Bruno left one bicycle in France and put the other one inside our vehicle, hiding it with a piece of fabric under the table. Apparently things need to be put away like this inside the vehicle for the ferry ride as well as customs.

Step 5: Loading the Vehicle at the Port of Departure

Vehicles bound on North American ferries with Seabridge from Antwerp must be in the port by noon every Monday (during summer, that is; winter may have less departures).  Bruno was impressed at how simple the process was.  He simply parked at the port, entered the building of the agency, got an entry pass into the port, brought the vehicle to be weighed (ours comes in at 3100kg!), handed his reservations documents to the agent, was told where to park, handed over the keys, and was given a receipt of the delivery.  In and out in under an hour.

Seabridge then provided us with a document package of how the pickup in Halifax would happen, and it included maps, campsites, phone numbers and addresses of the offices we’d need to visit.  The package was well-detailed and we felt confident and clear about the next step in the process.

Driving our camper van into the Antwerp port.

Driving our camper van into the Antwerp port.

The paperwork that goes along with the shipping process.  Easy-peasy.

The paperwork that goes along with the shipping process. Easy-peasy.

Our vehicle waiting in the port to be loaded onto the ferry.  Bruno has already handed over the keys at this point.

Our vehicle waiting in the port to be loaded onto the ferry. Bruno has already handed over the keys at this point.

Step 6: Picking up Vehicle at Port of Arrival

We followed our ferry’s progress online with a link that Seabridge had given us, so we knew it had arrived in port Sunday afternoon, just about two weeks later.  It takes a couple of days before the vehicle is available, because everything is unloaded from the ferry and customs takes a day or so to check the shipment.

On Wednesday morning (2.5 weeks after dropping the vehicle off in Antwerp), you do two quick visits in Halifax before heading to the port to pick up your vehicle.  First, if you’ve opted for the service, you go to a customs broker affiliated with Seabridge to pick up a packet of documents.  You have to pay $150CAD for this.  The office is located in downtown Halifax (5km from the port) and the visit takes five minutes.  The simplicity of this step in the process was well-worth the money.

Next, you walk 600m to Canadian customs, hand over the forms you received at the customs broker, answer a few questions about the contents of your vehicle and the intention of your trip, and get your documents stamped.  This also took about 10 minutes.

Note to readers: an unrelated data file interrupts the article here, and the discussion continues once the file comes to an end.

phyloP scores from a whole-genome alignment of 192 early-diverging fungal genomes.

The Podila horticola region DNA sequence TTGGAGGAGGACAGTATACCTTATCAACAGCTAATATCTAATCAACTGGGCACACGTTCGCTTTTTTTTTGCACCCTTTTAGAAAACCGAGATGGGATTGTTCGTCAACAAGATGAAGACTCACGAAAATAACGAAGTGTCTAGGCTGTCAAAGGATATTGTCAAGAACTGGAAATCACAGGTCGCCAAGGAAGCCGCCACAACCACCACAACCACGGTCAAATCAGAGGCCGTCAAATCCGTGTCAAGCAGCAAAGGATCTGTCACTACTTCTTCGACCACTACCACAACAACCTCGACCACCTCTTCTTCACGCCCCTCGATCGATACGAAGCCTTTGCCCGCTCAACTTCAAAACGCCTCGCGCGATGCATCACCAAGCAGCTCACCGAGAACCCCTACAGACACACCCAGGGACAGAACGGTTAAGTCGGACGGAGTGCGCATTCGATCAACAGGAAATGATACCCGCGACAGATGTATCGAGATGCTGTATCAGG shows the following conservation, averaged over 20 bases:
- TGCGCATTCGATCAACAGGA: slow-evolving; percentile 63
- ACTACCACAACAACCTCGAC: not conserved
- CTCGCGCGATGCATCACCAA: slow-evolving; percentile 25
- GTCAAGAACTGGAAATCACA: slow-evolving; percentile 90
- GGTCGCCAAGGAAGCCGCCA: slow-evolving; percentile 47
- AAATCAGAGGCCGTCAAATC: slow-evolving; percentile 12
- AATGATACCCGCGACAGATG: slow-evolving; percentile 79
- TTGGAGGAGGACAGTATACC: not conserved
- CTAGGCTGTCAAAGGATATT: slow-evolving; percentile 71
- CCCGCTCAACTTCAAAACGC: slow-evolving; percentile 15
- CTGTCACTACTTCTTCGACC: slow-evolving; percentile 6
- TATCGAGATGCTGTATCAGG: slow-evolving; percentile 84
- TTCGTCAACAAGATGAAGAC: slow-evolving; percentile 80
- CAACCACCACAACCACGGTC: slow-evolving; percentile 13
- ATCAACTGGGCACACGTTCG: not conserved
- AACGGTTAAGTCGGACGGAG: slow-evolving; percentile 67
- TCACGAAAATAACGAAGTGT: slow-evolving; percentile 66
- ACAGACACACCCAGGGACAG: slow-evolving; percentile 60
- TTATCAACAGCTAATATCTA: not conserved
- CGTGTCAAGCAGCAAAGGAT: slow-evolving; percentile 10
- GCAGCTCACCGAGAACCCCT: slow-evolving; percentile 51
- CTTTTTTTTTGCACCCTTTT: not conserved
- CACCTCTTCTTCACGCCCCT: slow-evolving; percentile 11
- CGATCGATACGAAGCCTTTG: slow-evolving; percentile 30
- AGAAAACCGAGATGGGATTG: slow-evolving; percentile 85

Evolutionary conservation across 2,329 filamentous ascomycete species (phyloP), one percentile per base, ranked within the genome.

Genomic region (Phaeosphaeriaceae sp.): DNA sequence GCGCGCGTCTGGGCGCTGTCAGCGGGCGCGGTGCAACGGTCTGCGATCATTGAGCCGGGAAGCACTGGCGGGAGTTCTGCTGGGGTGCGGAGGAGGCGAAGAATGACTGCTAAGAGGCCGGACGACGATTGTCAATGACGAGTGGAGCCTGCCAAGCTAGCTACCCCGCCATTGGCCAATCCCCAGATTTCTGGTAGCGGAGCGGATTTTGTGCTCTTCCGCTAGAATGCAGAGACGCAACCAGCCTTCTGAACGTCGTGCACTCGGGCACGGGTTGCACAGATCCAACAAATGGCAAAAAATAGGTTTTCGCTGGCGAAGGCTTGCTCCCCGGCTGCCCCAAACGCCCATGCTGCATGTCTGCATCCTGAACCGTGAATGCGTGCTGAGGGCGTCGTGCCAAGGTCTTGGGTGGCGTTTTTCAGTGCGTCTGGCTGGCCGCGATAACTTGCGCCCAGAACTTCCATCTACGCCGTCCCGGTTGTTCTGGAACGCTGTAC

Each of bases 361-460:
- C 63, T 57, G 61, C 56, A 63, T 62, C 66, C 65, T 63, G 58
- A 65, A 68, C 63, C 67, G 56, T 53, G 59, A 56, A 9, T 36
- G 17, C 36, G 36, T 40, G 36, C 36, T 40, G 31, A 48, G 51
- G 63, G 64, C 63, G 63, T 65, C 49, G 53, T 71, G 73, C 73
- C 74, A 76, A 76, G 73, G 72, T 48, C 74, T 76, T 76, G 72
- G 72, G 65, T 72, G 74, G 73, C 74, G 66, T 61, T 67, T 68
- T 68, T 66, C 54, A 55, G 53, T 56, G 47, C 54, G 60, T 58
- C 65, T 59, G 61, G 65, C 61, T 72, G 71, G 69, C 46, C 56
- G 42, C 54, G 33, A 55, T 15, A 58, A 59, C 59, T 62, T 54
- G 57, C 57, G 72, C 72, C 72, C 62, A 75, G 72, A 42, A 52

Bruno and I opted to do these visits the Tuesday afternoon, because the vehicle pickup at the port can only happen between 8:30-11:30am and we didn’t want to be rushed for time.  In retrospect this was not necessary – everything can be done in a single morning.

At the port, we went to the entry office, showed our passport and got vests and guest passes.  We were driven into the port to an office, where we handed over our packet of documents.  Someone walked us to the vehicle for a cursory inspection, we signed a document, and the vehicle was ours to drive out of the port!

The custom broker

The custom broker’s office in Halifax.

The port in Halifax, Nova Scotia where we picked up our camper van.

The port in Halifax, Nova Scotia where we picked up our camper van.

Can you spot Totoyaya???

Can you spot Totoyaya???

I can!  I can!!

I can! I can!!

Concluding Thoughts on Our Experience with Seabridge

Based on the dimensions of our vehicle, it cost us 2585 euros to ship our vehicle on the Seabridge ferry from Antwerp, Belgium, to Halifax, Canada.  This price included optional trip insurance.  We also had to pay $150CAD in Halifax for the broker’s services.

While this price was possibly higher than other companies (and several euros per square meter higher than Seabridge used to cost), Bruno was incredibly satisfied with the experience.  It took less than an hour on each end of the shipping, which was so much simpler than his experiences doing any other long distance shipping.  Also, the price we were quoted was the full price, and there were no additional costs that surprised us at any point in the process.  Bruno felt confident and safe with Seabridge, our vehicle arrived undamaged and with nothing missing, and neither of us experienced any stress during the process.

We can thus fully recommend Seabridge for shipping vehicles between North America and Europe, and we would do it again without any hesitation.

FYI, Totoyaya is, indeed, still for sale.  We’ve decided to keep traveling with her in North America until we find her a proper new home.  For all you North American readers, this means that our beloved camper van is now available in your own backyard!  Please do pass the word on!

  • Poppy Chung - Very informativeReplyCancel

  • Raimund Popp - hy brittany and bruno,

    reading your detailed blog is very interesting. New Brunswick seems to be a beatiful place staight at the atlantic cost.
    isn’t now the winter coming in canada?

    regards
    raimund and familyReplyCancel

    • Brittany - Thank you so much for taking the time to read our blog, Raimund, and for sending us a comment! We loved hosting you in our home in France and are happy that you have taken an interest in our adventures!

      Indeed, winter is coming in Canada, but now it is still warm. In the central part of the country (where we are now) it’s almost 30 degrees!!

      Best to you and your family!ReplyCancel